Scottish Highlands, Brynaport
The magnificent views of mountains and lochs mingled with the sweet scent of foxgloves greeted me as we drove up the drive to Brynaport, our base for the weeks painting course in the Scottish Highlands. The warm welcome by Gillian and Mark Pattinson made made us feel at home straight away. This time however it was not as usual Gilian herself, but her charming daughter Fiona who run the course with me. After a first of many super delicious meals prepared by our splendid cook Alice on the night of our arrival, we were well prepared to ‘inspect’ the painting territory on Sunday morning. And what a fine view it was, down to the little village of Achintraid and across the Loch towards the Torridon Hills with Applecross on the other side of the 2053 ft high 'Bealach na Ba' pass. To begin with we settled our chairs and easels nearer to the house, where a row of old cottages made for a good foreground subject to our paintings of the mountains in the far distance. The day’s work almost done, we gathered in the studio at teatime to finish details and round of the day with a slice of home-baked cake.
Warming up to our surroundings, we were itching to go a bit further down the lane to the waters edge of Loch Kishorn. Whitewashed fishermen's cottages punctuate the shore of the loch on one side, and the bay on the opposite offers a wonderful view towards the mountains. Luckily there was an almost hidden old building behind a prominent fire tree and some picturesquely rusty sheds to give a nearside object to our composition - simplifying the grand scene and making it more intimate. We kept close to the water the following day and drove the short distance to the eastern side of the loch. The skyline of hills and mountains (including the Isle of Skye) at the far end are breathtaking. Some of us felt inspired to tackle the panoramic view, while others were fascinated by the receding tide, exposing more and more beach and rocks, beneath a group of houses on the shore. I gave a special demonstration including rocks, as the foreground often proves the most tricky area, rather than the landscape itself.
One fine evening the high mountains were clear and a small expedition of painters took the winding road over the pass to Applecross to admire the rocks, steep gulleys and views from the top down into the valley. I had opted for another cup of tea and a sketch at Brynaport, since it stays very light until dinner time. Because of the wonderful light we were able to watch impressive sunsets and cloud formations through the conservatory windows where we enjoyed our dinners every night.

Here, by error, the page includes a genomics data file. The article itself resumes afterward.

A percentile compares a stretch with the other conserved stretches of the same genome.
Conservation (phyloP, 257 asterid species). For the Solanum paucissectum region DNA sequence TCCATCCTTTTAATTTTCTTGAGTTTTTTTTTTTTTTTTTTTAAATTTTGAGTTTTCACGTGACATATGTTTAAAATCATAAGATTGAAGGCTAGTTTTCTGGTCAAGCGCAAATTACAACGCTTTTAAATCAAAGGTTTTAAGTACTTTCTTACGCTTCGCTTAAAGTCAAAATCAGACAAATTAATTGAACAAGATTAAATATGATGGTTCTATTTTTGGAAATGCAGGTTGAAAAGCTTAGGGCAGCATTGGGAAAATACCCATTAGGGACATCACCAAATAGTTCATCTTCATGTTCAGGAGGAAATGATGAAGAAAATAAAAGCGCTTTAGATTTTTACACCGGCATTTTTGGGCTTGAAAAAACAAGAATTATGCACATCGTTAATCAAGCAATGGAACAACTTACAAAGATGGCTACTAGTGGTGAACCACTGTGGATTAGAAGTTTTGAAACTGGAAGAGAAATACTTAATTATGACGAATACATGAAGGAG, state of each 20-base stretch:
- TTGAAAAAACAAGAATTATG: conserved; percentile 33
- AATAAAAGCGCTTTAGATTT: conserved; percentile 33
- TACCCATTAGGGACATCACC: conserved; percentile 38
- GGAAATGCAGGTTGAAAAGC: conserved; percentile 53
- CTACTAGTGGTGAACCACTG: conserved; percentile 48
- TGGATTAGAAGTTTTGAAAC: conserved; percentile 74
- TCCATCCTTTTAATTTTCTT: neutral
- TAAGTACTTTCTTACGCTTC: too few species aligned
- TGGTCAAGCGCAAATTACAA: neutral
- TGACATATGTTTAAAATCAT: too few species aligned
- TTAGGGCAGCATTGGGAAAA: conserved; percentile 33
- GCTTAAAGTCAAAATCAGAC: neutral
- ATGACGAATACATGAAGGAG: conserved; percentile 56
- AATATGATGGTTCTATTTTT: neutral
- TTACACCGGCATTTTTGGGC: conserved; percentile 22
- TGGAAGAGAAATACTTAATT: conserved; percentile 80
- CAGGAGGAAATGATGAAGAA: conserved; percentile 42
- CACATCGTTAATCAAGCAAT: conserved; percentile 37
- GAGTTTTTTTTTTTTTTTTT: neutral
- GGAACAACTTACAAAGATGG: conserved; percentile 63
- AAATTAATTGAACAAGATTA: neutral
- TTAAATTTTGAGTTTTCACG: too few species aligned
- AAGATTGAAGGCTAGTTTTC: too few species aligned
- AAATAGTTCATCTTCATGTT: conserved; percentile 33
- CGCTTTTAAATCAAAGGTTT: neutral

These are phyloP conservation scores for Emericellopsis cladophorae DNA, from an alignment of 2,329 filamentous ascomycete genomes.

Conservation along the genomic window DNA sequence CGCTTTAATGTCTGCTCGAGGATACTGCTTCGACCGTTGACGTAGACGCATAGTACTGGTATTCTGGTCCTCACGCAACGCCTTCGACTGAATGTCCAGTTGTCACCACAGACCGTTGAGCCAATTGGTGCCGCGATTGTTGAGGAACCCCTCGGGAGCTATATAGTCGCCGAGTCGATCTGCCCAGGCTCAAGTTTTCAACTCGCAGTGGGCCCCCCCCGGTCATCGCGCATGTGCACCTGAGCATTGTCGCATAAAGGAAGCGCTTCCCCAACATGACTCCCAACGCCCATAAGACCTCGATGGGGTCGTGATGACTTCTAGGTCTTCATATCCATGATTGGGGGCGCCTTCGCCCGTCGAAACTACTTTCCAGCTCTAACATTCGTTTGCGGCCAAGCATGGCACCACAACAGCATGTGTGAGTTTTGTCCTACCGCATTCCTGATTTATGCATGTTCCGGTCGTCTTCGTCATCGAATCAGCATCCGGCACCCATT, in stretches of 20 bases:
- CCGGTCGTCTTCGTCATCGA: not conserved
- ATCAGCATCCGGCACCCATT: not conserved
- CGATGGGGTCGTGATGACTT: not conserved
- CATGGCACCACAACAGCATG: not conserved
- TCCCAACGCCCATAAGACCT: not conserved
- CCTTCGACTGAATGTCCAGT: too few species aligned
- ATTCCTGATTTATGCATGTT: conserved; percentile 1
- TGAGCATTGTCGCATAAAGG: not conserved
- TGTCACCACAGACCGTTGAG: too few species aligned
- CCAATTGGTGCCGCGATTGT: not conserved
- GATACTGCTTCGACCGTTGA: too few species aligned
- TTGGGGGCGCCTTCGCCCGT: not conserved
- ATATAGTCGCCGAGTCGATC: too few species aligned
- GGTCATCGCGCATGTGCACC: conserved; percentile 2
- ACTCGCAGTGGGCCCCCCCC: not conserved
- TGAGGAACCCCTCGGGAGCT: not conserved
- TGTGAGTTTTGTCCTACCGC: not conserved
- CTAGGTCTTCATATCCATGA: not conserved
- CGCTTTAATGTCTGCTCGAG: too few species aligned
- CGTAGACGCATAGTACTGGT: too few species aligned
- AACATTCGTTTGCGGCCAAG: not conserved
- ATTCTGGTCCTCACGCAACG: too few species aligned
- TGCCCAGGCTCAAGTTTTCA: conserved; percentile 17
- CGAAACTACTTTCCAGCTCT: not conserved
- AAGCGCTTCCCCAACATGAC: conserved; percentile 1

Not rocks but boats came into view when we visited Lochcarron. The village stretches for almost 2 miles, meandering along the shore of the loch. At the entrance, a little cove with boats made the perfect composition complete with beach, a wooden post and bright red buoys on ropes slung over board. The first impression of a boat scene can be a bit daunting, but it is surprising how quickly everybody, including the less experienced painters and beginners, got to grips with those shapes. At the end of the day we all agreed that it had been great fun and we had something to show for it, as well.
Inevitably the last day approached much too fast, but we were determined not to let the parting pains get to us prematurely, and ventured out to the nearby lake surrounded by the most stunning hills and mountains. The sun came out as we arrived, and lit up ridges and slopes making the water-lillies on the lake sparkle like snow flakes. Again there was a difficult choice: should we gaze towards the distant landscape with the wooden bridge and stream in the foreground, face the hill with the old shed and foxgloves in the meadow or throw ourselves into the wild rocky landscape head on? As it turned out, we all found our special subject including a couple of more abstract paintings inspired by the Highlands.
Later that day and after yet another piece of delicious cake we prepared for the informal showing of our paintings. It's always such a pleasure for everybody to see the the many different paintings of the week. We painted similar subjects, however the personal ways in which scenes were captured was very impressive. Everybody had been able to take advice from my daily demonstrations and teaching, but had also managed to retain their individual style. And I feel that is what painting is all about - to create a personal vision of the landscape encountered.
We said good by to friends and colleagues with a heavy heart and the promise of meeting again soon. With a big thank you to all at Brynaport, who made truly made us feel at home and looked after us so well and all the best for this summer's painting,
"Wonderful locations to paint and such enjoyable company."
"Your painting demonstrations were really helpful and I feel I have moved forward with my watercolours."
"Fun, great food and inspiring tuition. It was the best."
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